Queen’s ‘devastated’ reaction to 1992 Windsor Castle fire

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Today marks 30 years since Windsor Castle was damaged by a huge fire.

On November 20, 1992, a fire broke out in the castle’s private chapel due to a faulty spotlight, the Windsor fire lasted more than 15 hours and took more than 200 firefighters to put out. Over 100 rooms as the castle were damaged in the blaze and repairs cost more than £36m.

The fire was the culmination of Queen Elizabeth II’s “annus horribilis”. Resurfaced photos from the day show the devastated Queen arriving at the scene and watching as her home went up in flames, reports BerkshireLive.

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The fire started at 11.15am while Prince Andrew was staying at the residence. The Queen’s second son reportedly broke the news to his mother over the phone – “Her Majesty is absolutely devastated,” the Prince said.

The scene at Windsor Castle as dusk falls after the fire swept through the royal home.

(Image: Michael Stephens/PA Wire)

According to the Daily Mail, the Queen was particularly upset because a wing of Hampton Court Palace had also caught fire only six years prior. When asked about the Queen’s reaction, the Palace Press officer Dickie Arbiter said: “Probably the same reaction as yours if you saw your home burning down. Very upset.”

Once she had arrived at the scene, the Queen supervised the removal of her personal effects from the castle’s private apartments, and allegedly took a great interest in the works of art they had managed to save.

Despite a tendency to never show her true emotions, the Queen would later reflect on the fire and the impact of 1992 during her infamous “annus horribilis” speech. On November 24, at a Guildhall lunch to celebrate 40 years on the throne, she showed her vulnerability at the event.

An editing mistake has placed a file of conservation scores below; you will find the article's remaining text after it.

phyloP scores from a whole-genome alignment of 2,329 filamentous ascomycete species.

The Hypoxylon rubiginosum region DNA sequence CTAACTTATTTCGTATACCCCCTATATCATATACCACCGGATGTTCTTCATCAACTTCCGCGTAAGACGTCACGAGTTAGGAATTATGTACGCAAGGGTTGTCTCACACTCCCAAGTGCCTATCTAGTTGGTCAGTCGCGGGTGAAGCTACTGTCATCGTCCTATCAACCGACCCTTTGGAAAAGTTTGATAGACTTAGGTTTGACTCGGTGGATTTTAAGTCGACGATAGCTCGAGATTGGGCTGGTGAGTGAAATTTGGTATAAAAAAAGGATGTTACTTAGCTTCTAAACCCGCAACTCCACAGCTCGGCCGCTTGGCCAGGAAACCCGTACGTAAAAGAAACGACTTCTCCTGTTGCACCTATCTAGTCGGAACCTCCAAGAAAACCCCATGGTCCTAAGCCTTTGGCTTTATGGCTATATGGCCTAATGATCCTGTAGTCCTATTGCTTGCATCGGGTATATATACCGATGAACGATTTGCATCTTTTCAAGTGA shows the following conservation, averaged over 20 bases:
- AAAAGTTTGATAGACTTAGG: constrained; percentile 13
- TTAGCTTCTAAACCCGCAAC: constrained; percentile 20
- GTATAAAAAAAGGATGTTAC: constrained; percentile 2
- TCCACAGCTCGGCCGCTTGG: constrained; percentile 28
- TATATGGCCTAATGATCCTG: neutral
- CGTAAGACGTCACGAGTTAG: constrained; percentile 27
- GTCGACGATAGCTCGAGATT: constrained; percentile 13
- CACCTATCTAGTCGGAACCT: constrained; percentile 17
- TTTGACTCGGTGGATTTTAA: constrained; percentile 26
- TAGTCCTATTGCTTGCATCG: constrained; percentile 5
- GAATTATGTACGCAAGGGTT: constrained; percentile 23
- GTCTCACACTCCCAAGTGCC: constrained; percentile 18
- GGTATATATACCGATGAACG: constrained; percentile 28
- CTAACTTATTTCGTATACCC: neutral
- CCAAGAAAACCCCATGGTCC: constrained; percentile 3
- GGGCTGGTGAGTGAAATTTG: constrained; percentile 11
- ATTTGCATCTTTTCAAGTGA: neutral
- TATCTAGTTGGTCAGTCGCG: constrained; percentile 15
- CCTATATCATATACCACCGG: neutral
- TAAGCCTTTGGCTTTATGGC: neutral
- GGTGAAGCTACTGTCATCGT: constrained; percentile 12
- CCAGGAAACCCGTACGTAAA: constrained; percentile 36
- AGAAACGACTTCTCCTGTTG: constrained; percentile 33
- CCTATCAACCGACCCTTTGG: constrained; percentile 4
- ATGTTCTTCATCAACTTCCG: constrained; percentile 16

Queen Elizabeth II inspecting the ruins of Windsor castle with a fireman in November 1992

(Image: Tim Ockenden/PA Wire)

She said: “1992 is not a year on which I shall look back with undiluted pleasure. In the words of one of my more sympathetic correspondents, it has turned out to be an ‘Annus Horribilis’. I suspect that I am not alone in thinking it so. Indeed, I suspect that there are very few people or institutions unaffected by these last months of worldwide turmoil and uncertainty.

“This generosity and whole-hearted kindness of the Corporation of the City to Prince Philip and me would be welcome at any time, but at this particular moment, in the aftermath of Friday’s tragic fire at Windsor, it is especially so.”

More than 100 rooms were damaged in the fire, including St George’s Hall, State Dining Room, The Brunswick and Chester Towers, Red, Green and White Drawing Rooms, Private Chapel, Grand Reception Room. Firefighters saved the Waterloo Chamber and the Ante and Garter Throne Rooms, which were largely undamaged.

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